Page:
Water at work, water at home, water at play — hot summer days and small-town parades are the perfect reminder of why I love my job.
My friends who instead opted for big-city life after college often tell me just how envious they are of my flexible editing schedule. Though my days are full of writing about water issues, water manages to seep into other facets of my life, as well: early morning paddle-boarding sessions are not out of the question, evening dog walks are always on the beach at sunset, and lunch breaks — more often than not — include a dip in the lake.
I feel very fortunate to be able to work for Circle of Blue from my home in the heart of the Great Lakes. And it really doesn’t get much more Midwestern than 1,500-resident Frankfort, the only city in the smallest county in Michigan. We may have just one stop light, but we have 97 kilometers (60 miles) of shoreline — 40 kilometers (25 miles) of which are on Lake Michigan — and we’re the gateway to the Sleeping Bear Dunes National Park (voted “Most Beautiful Place in America” last summer by the viewers of ABC Good Morning America).
Maybe that’s why we’re so adamant about protecting what we have. This being an election year, I wasn’t surprised at the cheers or the boos as the floats and cars of different political parties, all dressed up in red-white-and-blue “VOTE FOR SMITH” signs, passed through Main Street today during Frankfort’s annual 4th of July parade.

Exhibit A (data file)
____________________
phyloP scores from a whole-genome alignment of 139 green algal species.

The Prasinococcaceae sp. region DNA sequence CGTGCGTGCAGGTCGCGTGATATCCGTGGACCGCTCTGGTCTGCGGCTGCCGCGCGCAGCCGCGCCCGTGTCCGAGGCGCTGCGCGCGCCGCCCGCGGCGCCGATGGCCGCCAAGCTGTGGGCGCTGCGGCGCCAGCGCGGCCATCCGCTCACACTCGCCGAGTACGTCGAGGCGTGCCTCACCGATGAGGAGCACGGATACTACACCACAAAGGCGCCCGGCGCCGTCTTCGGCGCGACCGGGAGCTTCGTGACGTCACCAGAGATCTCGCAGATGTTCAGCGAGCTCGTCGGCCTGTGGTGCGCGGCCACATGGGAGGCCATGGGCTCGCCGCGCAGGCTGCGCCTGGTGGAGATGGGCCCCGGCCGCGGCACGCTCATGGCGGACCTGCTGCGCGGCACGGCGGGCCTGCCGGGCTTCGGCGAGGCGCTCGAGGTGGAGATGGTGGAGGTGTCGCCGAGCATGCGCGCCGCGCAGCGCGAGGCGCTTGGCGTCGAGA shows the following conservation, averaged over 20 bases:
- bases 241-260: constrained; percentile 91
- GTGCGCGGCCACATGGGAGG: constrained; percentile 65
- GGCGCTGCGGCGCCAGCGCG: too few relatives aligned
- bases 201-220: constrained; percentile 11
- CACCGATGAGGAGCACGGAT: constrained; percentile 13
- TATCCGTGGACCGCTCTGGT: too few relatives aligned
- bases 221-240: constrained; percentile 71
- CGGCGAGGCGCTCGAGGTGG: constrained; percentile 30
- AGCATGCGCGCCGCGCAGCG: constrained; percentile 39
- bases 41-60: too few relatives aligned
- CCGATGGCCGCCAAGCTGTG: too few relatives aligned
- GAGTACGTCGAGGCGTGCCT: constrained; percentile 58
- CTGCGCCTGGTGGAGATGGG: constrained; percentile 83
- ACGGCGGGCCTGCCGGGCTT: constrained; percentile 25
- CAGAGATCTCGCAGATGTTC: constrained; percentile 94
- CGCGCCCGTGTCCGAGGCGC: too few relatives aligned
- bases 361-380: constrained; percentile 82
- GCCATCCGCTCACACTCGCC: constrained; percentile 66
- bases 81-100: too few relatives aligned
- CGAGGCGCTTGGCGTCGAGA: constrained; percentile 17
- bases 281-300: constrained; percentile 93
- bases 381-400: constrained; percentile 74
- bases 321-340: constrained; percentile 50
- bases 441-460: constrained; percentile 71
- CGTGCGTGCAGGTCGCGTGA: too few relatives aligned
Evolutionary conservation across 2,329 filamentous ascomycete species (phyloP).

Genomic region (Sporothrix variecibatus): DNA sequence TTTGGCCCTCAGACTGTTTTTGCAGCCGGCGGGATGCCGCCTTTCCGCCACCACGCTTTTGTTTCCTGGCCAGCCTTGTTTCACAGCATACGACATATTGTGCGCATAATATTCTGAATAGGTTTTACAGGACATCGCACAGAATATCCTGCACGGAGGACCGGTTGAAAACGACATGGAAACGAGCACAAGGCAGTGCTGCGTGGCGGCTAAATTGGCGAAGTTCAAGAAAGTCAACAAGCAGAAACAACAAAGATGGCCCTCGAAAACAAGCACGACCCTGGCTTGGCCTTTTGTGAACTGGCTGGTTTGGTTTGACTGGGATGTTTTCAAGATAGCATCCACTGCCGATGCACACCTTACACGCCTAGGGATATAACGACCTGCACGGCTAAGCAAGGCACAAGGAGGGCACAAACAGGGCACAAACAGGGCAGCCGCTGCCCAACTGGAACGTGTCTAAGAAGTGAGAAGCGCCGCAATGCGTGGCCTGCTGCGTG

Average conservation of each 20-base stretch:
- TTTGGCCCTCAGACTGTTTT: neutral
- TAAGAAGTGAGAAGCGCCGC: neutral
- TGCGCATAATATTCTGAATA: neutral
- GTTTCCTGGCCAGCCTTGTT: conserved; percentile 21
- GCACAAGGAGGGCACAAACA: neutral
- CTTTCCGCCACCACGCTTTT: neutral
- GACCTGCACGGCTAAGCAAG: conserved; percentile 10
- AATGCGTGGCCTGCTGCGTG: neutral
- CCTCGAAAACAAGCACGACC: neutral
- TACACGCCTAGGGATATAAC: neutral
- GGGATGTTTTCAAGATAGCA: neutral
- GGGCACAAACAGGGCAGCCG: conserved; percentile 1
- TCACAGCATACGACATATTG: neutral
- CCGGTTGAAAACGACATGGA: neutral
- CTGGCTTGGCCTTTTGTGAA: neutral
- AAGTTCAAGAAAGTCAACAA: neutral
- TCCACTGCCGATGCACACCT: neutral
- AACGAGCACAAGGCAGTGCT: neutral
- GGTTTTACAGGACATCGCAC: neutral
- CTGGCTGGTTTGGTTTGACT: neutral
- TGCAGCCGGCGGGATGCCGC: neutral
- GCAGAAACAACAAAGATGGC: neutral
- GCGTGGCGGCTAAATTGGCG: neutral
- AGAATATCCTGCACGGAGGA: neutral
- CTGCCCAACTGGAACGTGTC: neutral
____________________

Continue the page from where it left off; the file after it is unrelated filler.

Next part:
But one thing that we could all relate to and believe in — regardless of our differing religious and political beliefs — is the preservation of this place, of the lives that we lead in this Land of Lakes.
As the Invasive Species float rolled by, complete with the Asian Carp Queen and her Zebra Mussel Band, no one booed and everyone paid attention.
Read more about Circle of Blue’s ongoing Asian carp coverage.
Aubrey Ann Parker
Circle of Blue assistant editor
is a Traverse City-based assistant editor for Circle of Blue. She specializes in data visualization.
Interests: Latin America, Social Media, Science, Health, Indigenous Peoples